GA2 Confessions

“Albania, marry me.”

“I’m going to marry the delegate of Philippines in a few years, I’m sure of it.”

“Some delegates in this GA could fight a T-rex and still look flawless.”

” I was going to say a joke, but IRAN out of ideas.”

” I want to hear the Chairs’ Trump imitation.”

GA2 – Girls Rule the World

5:45 pm As the resolution on how to expose the Pink Tax is being debated, the delegate of Poland believes that the last clauses are “general and vague” with no ways for people to help report unfair product prices. The delegate of Kenya submits an amendment, suggesting Canada be followed as an example and the amendment passes with 49 votes, as does the resolution as a whole. Clapping is, finally, in order!

To honour today’s debate about the pink tax, the Chairs are asked to sing “Barbie Girl.” However, Markos (Chair) refuses to sing as he afraid to ruin any song. The delegates, however, join Maria – the other Chair – and sing with her.

As it has been a long day for all delegates, can we please just proceed?” Delegate of Albania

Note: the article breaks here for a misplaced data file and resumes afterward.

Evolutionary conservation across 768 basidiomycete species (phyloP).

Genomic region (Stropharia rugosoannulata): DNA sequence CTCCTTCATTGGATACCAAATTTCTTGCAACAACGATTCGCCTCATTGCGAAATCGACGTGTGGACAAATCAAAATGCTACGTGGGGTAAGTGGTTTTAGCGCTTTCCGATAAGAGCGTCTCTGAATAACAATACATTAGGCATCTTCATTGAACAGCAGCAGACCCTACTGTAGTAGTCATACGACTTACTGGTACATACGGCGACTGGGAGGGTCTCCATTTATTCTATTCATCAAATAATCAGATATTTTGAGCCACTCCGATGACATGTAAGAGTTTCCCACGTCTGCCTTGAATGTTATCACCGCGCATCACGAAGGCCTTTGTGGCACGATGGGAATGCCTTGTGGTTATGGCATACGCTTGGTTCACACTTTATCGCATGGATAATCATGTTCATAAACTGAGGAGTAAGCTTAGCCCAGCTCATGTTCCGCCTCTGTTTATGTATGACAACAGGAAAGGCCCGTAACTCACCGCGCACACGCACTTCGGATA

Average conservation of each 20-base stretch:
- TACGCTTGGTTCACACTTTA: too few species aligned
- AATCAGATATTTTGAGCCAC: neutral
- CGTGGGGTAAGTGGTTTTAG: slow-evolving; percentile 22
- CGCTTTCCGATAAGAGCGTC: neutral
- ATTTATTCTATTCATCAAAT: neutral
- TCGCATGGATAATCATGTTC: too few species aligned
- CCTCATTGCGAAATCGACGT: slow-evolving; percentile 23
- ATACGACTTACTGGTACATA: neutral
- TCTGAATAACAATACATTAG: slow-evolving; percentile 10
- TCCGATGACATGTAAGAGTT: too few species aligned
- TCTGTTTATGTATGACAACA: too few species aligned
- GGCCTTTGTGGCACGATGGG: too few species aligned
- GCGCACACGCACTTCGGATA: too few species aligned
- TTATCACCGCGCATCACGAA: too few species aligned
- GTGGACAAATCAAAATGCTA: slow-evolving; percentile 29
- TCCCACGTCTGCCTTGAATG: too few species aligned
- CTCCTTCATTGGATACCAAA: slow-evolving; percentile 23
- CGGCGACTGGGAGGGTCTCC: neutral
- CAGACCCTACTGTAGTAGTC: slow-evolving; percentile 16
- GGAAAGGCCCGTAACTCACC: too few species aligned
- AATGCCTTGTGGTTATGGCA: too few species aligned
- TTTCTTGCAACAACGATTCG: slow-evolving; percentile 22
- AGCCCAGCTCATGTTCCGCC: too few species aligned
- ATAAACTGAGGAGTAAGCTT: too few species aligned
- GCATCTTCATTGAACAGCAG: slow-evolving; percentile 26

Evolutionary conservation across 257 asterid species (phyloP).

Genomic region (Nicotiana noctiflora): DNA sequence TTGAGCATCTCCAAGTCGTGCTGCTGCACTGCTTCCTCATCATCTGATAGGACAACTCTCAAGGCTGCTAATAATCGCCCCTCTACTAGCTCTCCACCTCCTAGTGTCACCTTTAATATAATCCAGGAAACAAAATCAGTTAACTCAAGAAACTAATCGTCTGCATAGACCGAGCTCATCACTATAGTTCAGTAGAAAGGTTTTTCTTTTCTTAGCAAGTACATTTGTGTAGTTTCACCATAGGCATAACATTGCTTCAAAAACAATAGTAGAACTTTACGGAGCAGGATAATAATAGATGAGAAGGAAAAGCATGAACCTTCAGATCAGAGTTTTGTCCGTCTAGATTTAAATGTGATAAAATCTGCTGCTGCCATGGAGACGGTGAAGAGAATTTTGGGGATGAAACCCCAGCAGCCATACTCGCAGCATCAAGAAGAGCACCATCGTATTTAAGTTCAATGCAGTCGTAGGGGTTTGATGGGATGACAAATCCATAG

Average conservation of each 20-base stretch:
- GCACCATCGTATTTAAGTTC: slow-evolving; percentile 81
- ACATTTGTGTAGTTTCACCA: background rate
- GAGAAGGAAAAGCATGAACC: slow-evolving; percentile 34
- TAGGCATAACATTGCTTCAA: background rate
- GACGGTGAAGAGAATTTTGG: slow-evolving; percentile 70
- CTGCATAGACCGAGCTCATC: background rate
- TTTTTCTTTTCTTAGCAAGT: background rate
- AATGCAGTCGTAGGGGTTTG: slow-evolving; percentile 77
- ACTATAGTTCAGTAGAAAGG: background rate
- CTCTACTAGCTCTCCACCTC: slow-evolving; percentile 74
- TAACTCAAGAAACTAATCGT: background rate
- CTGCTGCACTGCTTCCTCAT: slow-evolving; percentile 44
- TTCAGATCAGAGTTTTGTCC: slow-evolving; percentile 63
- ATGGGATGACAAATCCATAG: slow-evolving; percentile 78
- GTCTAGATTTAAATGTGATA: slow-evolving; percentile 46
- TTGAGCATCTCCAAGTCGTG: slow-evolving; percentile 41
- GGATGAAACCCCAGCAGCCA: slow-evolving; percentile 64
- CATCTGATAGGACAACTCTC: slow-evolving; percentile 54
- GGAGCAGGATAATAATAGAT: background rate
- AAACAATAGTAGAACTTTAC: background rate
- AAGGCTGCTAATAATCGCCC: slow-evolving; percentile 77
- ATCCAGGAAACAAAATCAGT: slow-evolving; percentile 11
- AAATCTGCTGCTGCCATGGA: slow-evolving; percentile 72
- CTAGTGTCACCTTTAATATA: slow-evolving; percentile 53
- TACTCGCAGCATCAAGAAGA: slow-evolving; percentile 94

GA2 – Delegation gets restless as voting approaches

Maria (Chair): “Belgium, if you can’t wait to sleep, do so if you want to.

 

– Delegate of Zimbabwe recognised for point of approval.

– Can I go to the bathroom?

– Point of approval declined.

 

3:35 pm During voting, there is a tie of 20 votes for the resolution and 20 votes against. After a second voting procedure, with the majority of votes for, the resolution concerning El Nino and La Nina has passed.

Interview with Dr. Alexia Panayiotou

Feminism has done great leaps over the years. Do you believe that in some developed countries we have reached equality between the sexes?

“Um, no, in none. That’s a simple question. Unfortunately I don’t think we have reached equality anywhere in the world. There’s varying degrees of it, there’s some countries that have done better than others, and I know we always refer to the examples of Scandinavian countries. But even so, even in the Scandinavian countries, there is no representation, there is still violence against women, there’s still trafficking, there’s still honour violence in Sweden. So we’re not there yet.”

In your opinion, what do you think is the biggest reason why women are so under-represented in leadership roles and STEM fields of study?